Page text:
RPG Sourcebook Writing 101

My friend Lee remarked that they’d love to see someone post a RPG Supplements Writing 101 course. Here was my response:

Powerchords Arrived

Rule #1: Find a premise that gets you going, “I would spend money on THAT!
Rule #2: Outline the book you would spend money to buy.
Rule #3: Constantly ask yourself, while writing it, “If I had spent money on this, what would I expect to see in this book?
Rule #4: Get some people who have bullshit detectors and who are willing to tell you if and when you’ve screwed it up.
Rule #5: Pay attention to them.
Rule #6: Keep your ass in that damn chair even when you hate every word of This Fucking Book… and trust me, you will. Every time.
Rule #7: Keep viewing the book from the perspective of someone who paid money for it, not from the perspective of someone who can’t wait to finish the damn thing.
Rule #8: Keep checking in with your bullshit-detector group.
Rule #9: Don’t give up even when you wish you could.
Rule #10. Print it out, check your work, fix it where necessary, and get yourself a Good-Me present when you’re done.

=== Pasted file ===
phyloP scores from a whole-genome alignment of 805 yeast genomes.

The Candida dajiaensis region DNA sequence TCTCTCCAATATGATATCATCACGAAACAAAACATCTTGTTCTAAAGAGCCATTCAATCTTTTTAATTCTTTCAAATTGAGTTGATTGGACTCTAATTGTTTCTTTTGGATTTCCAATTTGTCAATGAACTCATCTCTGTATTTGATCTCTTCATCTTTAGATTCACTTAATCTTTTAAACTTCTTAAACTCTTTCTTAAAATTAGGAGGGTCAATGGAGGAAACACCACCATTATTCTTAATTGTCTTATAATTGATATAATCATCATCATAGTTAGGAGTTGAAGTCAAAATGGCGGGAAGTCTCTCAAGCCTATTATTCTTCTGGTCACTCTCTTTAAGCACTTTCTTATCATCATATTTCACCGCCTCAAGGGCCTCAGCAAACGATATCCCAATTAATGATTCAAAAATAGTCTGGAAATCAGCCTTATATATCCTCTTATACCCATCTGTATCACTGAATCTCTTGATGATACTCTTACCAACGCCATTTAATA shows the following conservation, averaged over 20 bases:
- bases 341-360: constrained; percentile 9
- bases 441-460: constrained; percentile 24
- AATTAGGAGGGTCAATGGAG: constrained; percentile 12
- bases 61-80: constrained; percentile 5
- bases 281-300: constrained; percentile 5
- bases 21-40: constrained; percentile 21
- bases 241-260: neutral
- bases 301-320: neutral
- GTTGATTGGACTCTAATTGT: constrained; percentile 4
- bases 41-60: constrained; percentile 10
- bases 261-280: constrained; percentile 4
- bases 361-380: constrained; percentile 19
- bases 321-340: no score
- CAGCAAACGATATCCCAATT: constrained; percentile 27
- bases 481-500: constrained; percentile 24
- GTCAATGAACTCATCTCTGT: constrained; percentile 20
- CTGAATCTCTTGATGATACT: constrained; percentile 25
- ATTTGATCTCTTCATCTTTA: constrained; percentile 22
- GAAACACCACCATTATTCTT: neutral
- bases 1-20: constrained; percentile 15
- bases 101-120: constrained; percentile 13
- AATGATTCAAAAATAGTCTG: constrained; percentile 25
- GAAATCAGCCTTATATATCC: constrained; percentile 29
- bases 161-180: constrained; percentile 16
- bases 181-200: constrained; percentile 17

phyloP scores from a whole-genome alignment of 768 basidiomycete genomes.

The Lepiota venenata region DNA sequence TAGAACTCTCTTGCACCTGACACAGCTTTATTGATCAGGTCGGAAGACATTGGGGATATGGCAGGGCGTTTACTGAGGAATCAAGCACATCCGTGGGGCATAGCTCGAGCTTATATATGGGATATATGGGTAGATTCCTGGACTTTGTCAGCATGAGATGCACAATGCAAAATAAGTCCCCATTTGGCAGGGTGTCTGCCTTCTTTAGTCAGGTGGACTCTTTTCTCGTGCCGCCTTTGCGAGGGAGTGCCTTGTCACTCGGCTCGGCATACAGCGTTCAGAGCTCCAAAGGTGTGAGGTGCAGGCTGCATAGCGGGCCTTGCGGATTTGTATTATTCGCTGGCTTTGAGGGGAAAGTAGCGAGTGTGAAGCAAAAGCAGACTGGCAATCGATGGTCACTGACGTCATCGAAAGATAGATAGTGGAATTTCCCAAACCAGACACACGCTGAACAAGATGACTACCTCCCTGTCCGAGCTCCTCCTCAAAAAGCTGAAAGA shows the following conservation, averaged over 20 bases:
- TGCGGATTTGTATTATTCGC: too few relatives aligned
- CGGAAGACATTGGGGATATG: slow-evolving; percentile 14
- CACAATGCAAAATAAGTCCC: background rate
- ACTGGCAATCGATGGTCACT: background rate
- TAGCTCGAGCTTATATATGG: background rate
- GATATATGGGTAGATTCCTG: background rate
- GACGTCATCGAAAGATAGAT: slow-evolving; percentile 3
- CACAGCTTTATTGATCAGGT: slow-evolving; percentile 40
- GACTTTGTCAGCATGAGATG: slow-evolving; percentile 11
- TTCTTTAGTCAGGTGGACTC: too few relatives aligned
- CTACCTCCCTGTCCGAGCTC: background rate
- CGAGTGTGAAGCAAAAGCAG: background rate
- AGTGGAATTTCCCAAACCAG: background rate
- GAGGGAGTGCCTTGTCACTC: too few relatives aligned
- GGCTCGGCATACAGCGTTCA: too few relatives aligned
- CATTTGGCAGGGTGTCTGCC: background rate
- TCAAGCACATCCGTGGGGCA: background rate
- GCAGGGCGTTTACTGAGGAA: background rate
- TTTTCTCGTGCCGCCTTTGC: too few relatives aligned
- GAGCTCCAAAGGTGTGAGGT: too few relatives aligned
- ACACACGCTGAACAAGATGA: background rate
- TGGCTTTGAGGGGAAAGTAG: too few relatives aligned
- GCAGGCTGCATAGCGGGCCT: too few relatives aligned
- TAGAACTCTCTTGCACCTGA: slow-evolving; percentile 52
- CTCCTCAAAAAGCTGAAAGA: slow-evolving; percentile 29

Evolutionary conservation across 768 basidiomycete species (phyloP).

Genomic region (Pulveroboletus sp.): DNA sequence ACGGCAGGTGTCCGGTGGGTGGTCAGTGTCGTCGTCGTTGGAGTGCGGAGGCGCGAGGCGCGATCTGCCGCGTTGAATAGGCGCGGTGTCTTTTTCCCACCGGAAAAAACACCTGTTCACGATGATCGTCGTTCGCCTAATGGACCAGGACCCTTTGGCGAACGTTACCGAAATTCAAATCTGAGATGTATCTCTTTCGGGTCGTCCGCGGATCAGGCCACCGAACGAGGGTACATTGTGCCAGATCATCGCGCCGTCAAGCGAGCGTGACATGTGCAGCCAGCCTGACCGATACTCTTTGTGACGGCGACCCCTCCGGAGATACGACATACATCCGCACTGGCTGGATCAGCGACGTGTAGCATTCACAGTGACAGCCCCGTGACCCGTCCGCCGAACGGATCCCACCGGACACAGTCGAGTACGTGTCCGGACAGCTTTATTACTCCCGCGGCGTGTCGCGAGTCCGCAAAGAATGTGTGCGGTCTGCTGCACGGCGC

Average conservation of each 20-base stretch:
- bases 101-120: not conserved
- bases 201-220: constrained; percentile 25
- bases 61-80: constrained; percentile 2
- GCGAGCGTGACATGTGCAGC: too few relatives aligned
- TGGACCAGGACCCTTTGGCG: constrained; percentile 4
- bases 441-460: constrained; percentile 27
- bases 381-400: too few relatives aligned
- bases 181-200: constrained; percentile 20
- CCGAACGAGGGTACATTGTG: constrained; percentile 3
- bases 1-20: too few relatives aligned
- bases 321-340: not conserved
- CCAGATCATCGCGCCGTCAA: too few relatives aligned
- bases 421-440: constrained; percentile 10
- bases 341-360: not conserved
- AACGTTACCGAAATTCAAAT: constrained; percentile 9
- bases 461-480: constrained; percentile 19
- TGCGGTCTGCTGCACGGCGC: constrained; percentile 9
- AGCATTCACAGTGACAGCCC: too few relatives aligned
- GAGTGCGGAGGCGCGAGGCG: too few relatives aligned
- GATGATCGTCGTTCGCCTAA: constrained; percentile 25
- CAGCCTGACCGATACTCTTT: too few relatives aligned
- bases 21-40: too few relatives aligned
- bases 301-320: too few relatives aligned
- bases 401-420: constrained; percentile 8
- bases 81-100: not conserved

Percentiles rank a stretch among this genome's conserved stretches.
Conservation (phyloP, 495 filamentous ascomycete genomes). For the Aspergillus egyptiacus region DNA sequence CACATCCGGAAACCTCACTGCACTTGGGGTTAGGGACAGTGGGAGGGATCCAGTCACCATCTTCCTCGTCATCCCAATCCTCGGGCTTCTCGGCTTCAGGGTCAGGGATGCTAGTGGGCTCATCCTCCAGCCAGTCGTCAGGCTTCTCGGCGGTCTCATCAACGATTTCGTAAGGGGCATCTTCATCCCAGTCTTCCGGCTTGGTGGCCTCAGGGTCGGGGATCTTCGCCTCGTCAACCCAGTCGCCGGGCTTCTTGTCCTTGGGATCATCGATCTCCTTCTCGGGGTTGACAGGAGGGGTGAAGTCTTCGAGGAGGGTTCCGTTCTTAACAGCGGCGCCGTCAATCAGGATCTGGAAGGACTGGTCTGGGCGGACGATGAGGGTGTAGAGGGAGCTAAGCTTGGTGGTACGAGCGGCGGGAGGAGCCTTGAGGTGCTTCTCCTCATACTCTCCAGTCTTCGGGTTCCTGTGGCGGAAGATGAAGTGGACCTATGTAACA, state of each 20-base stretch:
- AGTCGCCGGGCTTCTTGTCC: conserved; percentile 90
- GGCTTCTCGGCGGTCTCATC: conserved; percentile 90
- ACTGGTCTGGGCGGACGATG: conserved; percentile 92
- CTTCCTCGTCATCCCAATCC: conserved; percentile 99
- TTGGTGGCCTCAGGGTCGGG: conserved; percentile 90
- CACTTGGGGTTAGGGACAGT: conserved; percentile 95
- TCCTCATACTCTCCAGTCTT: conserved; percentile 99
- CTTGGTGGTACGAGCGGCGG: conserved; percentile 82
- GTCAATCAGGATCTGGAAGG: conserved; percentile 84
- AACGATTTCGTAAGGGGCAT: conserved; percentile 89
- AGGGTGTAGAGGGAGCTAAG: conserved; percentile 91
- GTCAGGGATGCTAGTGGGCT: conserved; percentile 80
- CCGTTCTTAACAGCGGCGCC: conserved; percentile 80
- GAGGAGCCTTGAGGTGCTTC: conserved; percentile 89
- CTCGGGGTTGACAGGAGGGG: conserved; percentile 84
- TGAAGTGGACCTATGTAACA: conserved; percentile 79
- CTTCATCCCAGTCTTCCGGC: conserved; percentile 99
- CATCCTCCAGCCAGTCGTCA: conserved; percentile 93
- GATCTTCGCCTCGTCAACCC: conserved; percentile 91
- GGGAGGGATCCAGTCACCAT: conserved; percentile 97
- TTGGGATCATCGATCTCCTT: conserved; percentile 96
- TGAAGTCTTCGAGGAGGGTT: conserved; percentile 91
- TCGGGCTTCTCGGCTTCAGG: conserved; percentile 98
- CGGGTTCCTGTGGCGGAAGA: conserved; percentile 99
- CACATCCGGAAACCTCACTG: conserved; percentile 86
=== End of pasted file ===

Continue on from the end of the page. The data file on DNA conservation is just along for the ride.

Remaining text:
Repeat as necessary… and remember this:

Anytime you do something many other people have not done, some of them will worship you for doing it when they didn’t, and others will throw shit at you for doing it when they didn’t. Make sure the first group doesn’t go to your head, and that the second group isn’t right… and then keep doing what you do, because you’re the one who’s doing it when many other people are not.

And always remember the core commandment of any media:

KEEP YOUR AUDIENCE ENGAGED.

For more about this topic see the linked post here.

 

About Satyr

Award-winning fantasy author, game-designer, and all 'round creative malcontent. Creator of a whole bunch of stuff, most notably the series Mage: The Ascension, Deliria: Faerie Tales for a New Millennium, and Powerchords: Music, Magic & Urban Fantasy. Lives in Seattle. Hates shoes. Loves cats. Dances a lot.
This entry was posted in Gaming, Gaming, Mage, My Work, Uncategorized, writing and tagged , , , . Bookmark the permalink.

Leave a Reply

Fill in your details below or click an icon to log in:

WordPress.com Logo

You are commenting using your WordPress.com account. Log Out /  Change )

Google photo

You are commenting using your Google account. Log Out /  Change )

Twitter picture

You are commenting using your Twitter account. Log Out /  Change )

Facebook photo

You are commenting using your Facebook account. Log Out /  Change )

Connecting to %s